Chinese spy ship did not break sea law, Australia says

SYDNEY (Reuters) – A Chinese intelligence vessel spotted off Australia’s west coast less than 50 nautical miles from a sensitive defense installation did not breach international maritime laws, Australia said on Saturday .

Australia has been tracking the spy ship over the past week as it passed Harold E Holt Naval Communications Station in Exmouth, Western Australia, which is used by Australian, US and allied submarines.

Prime Minister Scott Morrison said on Friday that the Chinese navy vessel was not in Australian territorial waters but that its presence was “worrying”, amid an election campaign where China’s behavior in the region has been the center of concern.

The issue of a national security threat posed by China, including its growing influence in the Pacific, has been a major campaign theme for the May 21 general election.

Asked on Saturday whether the vessel’s conduct was a “red line”, Morrison said freedom of navigation was allowed worldwide and the vessel had not breached maritime laws.

“The international law of the sea has not been violated,” he told reporters during the election campaign in Melbourne. But he said the issue highlighted the challenges Australia faces from China “seeking to impose its will in the region”.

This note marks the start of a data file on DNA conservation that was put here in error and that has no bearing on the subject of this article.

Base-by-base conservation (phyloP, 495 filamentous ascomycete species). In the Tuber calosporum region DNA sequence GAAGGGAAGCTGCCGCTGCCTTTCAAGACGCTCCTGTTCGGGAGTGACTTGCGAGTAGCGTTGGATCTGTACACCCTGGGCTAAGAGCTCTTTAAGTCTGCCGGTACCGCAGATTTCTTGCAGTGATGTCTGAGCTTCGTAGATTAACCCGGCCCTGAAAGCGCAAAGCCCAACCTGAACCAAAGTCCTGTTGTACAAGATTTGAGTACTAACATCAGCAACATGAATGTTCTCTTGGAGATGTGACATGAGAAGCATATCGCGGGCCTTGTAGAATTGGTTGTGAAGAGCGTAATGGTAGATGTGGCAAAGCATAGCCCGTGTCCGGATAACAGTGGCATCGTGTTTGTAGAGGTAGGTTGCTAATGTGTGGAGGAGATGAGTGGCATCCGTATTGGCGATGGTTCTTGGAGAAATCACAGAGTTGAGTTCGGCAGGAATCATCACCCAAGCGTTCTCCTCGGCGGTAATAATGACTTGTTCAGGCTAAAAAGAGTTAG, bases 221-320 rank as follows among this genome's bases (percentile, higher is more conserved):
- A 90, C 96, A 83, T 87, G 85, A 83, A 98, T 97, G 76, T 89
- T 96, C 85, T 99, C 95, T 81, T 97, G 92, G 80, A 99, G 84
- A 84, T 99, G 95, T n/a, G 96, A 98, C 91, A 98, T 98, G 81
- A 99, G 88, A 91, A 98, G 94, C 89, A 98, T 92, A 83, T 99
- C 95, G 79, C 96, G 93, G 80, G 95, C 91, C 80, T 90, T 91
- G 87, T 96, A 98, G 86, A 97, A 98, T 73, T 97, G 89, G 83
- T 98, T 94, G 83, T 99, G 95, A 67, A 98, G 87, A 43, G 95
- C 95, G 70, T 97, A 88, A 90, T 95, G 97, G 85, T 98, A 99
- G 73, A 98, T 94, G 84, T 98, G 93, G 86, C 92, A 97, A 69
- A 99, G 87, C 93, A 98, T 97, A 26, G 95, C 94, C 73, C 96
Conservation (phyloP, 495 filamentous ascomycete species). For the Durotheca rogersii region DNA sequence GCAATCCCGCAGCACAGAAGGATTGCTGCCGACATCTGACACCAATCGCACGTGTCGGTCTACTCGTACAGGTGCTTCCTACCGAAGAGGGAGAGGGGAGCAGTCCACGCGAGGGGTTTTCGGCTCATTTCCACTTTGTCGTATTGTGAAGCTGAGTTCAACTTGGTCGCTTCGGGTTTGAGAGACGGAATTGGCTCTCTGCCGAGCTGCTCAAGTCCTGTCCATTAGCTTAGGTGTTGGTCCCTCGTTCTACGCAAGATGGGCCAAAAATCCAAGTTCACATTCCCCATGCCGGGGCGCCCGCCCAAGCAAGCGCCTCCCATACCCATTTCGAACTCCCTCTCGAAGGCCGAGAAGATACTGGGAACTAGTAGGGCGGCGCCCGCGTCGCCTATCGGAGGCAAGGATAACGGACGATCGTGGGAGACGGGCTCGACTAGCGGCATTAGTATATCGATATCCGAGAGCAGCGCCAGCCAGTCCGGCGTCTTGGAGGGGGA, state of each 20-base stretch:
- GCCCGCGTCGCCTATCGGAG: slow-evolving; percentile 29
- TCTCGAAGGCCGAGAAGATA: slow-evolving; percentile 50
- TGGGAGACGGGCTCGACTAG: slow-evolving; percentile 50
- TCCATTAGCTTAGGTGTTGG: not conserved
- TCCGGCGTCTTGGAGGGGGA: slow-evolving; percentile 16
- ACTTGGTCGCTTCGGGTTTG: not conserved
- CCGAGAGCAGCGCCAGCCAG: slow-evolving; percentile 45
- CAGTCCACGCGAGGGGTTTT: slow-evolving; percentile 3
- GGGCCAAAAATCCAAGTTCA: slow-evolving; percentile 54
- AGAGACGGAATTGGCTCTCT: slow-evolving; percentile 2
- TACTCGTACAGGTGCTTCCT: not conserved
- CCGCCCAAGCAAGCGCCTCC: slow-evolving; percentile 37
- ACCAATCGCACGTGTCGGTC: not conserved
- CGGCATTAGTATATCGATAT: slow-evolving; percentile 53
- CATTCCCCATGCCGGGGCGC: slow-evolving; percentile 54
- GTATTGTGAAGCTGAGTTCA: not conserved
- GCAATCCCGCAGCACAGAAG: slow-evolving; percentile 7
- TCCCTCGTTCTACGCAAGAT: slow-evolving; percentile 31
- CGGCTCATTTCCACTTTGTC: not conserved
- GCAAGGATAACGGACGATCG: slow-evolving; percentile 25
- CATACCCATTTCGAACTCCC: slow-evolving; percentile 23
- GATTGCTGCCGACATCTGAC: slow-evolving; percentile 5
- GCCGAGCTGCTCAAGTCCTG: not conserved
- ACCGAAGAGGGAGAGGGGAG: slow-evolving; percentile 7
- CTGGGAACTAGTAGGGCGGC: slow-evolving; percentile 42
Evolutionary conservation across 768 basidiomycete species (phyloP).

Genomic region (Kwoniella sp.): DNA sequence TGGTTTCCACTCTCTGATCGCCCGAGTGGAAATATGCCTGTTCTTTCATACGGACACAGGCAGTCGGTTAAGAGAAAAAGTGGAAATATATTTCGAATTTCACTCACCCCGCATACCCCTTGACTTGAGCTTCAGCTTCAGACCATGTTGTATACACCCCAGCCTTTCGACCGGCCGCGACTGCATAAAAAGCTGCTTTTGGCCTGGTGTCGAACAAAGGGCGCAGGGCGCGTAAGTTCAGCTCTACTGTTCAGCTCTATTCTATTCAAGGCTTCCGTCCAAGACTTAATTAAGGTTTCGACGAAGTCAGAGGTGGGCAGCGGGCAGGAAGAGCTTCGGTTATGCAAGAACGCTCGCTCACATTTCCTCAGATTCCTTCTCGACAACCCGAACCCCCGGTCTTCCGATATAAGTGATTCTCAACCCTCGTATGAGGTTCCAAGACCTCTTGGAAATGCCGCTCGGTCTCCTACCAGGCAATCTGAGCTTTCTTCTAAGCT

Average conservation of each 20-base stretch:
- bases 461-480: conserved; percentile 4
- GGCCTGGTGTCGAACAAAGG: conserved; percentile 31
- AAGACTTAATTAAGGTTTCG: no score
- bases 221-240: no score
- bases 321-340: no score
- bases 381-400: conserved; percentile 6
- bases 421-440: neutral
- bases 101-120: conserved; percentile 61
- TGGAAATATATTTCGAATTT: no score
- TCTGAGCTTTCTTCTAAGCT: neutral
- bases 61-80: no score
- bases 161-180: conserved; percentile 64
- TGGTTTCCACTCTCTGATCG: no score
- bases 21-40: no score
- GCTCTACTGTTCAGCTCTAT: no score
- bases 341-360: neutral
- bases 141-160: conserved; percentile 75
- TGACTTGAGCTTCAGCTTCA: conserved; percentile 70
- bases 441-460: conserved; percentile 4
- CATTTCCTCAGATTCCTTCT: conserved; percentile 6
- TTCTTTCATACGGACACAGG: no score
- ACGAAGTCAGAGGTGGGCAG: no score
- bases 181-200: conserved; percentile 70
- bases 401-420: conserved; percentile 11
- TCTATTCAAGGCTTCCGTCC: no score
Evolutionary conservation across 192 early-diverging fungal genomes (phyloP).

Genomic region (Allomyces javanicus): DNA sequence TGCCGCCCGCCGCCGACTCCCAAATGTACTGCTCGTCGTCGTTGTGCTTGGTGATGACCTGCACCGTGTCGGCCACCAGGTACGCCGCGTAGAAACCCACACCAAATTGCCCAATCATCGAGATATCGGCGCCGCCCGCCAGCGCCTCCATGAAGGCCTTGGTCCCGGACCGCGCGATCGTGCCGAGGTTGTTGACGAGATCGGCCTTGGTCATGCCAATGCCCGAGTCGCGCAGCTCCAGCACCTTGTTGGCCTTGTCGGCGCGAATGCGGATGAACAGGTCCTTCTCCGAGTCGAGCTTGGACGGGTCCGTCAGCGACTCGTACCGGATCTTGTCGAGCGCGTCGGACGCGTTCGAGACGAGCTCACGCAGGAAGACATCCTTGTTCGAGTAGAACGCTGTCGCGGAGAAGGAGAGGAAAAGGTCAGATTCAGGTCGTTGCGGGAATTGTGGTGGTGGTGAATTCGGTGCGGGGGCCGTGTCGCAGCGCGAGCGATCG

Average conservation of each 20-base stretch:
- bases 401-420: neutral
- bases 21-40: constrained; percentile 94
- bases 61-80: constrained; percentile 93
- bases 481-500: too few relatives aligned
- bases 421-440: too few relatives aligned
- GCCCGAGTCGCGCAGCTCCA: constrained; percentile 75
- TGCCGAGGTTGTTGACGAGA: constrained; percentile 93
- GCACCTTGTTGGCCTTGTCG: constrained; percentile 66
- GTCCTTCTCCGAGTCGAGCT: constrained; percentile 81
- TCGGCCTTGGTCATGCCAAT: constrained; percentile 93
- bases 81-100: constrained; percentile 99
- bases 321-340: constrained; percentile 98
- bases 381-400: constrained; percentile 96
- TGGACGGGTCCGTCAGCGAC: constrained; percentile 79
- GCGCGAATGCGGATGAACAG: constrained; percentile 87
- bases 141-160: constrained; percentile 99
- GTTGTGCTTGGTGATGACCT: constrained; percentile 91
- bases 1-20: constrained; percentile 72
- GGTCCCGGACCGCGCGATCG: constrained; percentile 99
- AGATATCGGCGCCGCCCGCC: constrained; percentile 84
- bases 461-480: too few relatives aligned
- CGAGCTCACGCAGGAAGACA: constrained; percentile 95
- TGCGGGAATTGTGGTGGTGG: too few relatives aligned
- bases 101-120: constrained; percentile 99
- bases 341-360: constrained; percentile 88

Opposition Labor Party leader Anthony Albanese said on Saturday he shared the government’s concerns about the ship and had asked for a briefing.

Defense Minister Peter Dutton said this week he viewed the ship’s move as “an act of aggression” for traveling so far south.

Chinese Foreign Ministry spokesman Zhao Lijian, asked about Dutton’s comments on Friday, said he was unaware of the specifics, but China has always respected international law and urged the Australian politicians to “refrain from fearmongering”.

The Chinese Embassy in Australia did not immediately respond to a request for comment on Saturday.

Relations between Australia and China, major trading partners, have recently been strained due to China’s growing influence in the Solomon Islands, after the small Pacific island nation signed a security pact with China. .

Chinese naval vessels have been tracked several times off the northern and eastern coasts of Australia in recent years. The same Chinese vessel monitored Australian Navy exercises with the US military off the east coast last year.

In February, China and Australia exchanged barbs over an incident in which Australia said one of its maritime patrol aircraft detected a laser aimed at it from an Army Navy ship popular liberation.

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